UK life expectancy to 'level off' from 2021
UK - Life expectancy at the UK state pension age (SPA) will begin to "level off" between 2021 and 2051 for the average person, although members of the lower socio-economic groups, such as unskilled workers, could see life expectancy decline.
Latest data from the Office of National Statistics (ONS) in its pension trends series showed between 1981 to 2011 life expectancy at the SPA - 65 for men and 60 for women - increases for both sexes every decade.
That said, measures to align the state pension age to 65 years for both men and women mean women will see a decline in their life expectancy between 2011 and 2021, which will narrow the gap between male and female life expectancy, before it "levels off" for both sexes between 2021 and 2051 when the planned increases in SPA match projected increases in life expectancy.
Despite the short decline in female life expectancy as the state retirement ages align, women still have a greater life expectancy at SPA than men, with 24 years of life expectancy beyond retirement age between 2021 and 2051 compared to 22 years for men.
Women are also predicted to have a longer 'healthy' life expectancy - where people can enjoy retirement in good health, free from illness or disability - with 14.5 years for women, compared to 12.8 years for men, as of 2005.
However, the ONS said the increases in the number of years in which 65-year-old men and women can enjoy good or fairly good health are not as consistent year-by-year as general increases in life expectancy, because while the overall figure has increased by 2.6 years for women and 2.9 years for men between 1981 and 2005, in some cases the healthy life expectancy remained static or even fell compared to the previous year.
The ONS warned as SPA is set to rise in parallel with predicted increases in life expectancy over the next 40 years, "if healthy life expectancy increases less than life expectancy, then as SPA rises, people will spend a greater part of their retirement in poor health".
The research meanwhile highlighted inequalities in life and healthy life expectancy between workers from different socio-economic groups, as for example men in non-manual occupations, or the 'professional' class, could expect to live 4.2 years longer than 'unskilled' men in the lowest socio-economic group, which is the same gap between women at the opposing ends of the group.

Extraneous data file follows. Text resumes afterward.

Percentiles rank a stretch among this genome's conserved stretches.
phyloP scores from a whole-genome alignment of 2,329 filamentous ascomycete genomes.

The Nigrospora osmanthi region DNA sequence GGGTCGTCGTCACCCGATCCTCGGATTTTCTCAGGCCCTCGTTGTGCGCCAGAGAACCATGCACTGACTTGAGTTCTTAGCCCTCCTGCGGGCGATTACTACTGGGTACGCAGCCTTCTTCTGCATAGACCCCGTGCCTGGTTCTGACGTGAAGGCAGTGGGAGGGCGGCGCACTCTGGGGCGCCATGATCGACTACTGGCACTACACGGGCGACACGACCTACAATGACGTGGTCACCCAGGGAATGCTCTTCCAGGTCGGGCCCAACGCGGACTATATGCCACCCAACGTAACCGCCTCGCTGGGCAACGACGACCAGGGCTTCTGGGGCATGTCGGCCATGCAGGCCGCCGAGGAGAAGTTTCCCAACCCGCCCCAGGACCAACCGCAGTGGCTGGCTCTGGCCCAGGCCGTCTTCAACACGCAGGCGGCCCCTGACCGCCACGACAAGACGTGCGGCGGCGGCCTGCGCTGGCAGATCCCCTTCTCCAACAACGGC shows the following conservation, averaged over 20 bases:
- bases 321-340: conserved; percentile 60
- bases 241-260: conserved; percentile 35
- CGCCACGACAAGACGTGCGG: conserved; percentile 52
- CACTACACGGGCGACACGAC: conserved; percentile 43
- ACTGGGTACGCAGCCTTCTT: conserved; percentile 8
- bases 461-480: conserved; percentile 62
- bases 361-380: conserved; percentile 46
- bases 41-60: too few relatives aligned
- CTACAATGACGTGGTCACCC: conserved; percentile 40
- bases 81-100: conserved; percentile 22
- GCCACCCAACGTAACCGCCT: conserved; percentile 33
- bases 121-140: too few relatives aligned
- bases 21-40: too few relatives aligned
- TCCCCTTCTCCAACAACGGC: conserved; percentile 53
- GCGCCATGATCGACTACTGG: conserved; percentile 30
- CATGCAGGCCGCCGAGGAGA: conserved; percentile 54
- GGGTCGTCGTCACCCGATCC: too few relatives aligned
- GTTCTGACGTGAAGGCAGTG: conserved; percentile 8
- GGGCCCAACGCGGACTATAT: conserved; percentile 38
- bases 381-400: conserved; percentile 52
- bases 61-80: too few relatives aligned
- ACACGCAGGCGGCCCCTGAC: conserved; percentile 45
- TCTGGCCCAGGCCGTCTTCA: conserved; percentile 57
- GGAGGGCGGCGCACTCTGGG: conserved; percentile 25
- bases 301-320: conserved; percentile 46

The ONS pointed out socio-economic differences have a "distinct influence on the amount of time that both men and women have to enjoy their retirement", and warned if this trend continues "it is likely that those from the lowest social class (SC) groups will experience declining life expectancy at SPA in 2021 to 2051, rather than a flattening out of life expectancy which reflects the experience of the ‘average person'."
The latest data also confirmed the highest rates of life expectancy were for men at 65 living in England, and England and Northern Ireland had the best rates of healthy life expectancy, while men aged 65 in Scotland had the lowest rates for both categories.
In addition, English 65-year-old women had the highest rates of life and healthy life expectancy in the whole of the UK in 2005, while women retiring in Scotland would have the shortest retirement period, and Welsh women would have the lowest healthy retirement.
The ONS said "although distinct inequalities exist between life expectancy, healthy life expectancy and disability-free life expectancy of people living in different parts of the UK, it is at present unclear whether such inequalities will persist into the future."
But it warned: "If these inequalities do persist, the effects of a future rise in SPA in the UK as a whole could be seen as disproportionately affecting the amount of time that those living in areas with lower rates of life expectancy, healthy life expectancy and disability-free life expectancy have to enjoy their retirement."
If you have any comments you would like to add to this or any other story, contact Nyree Stewart on + 44 (0)20 7261 4618 or email email@example.com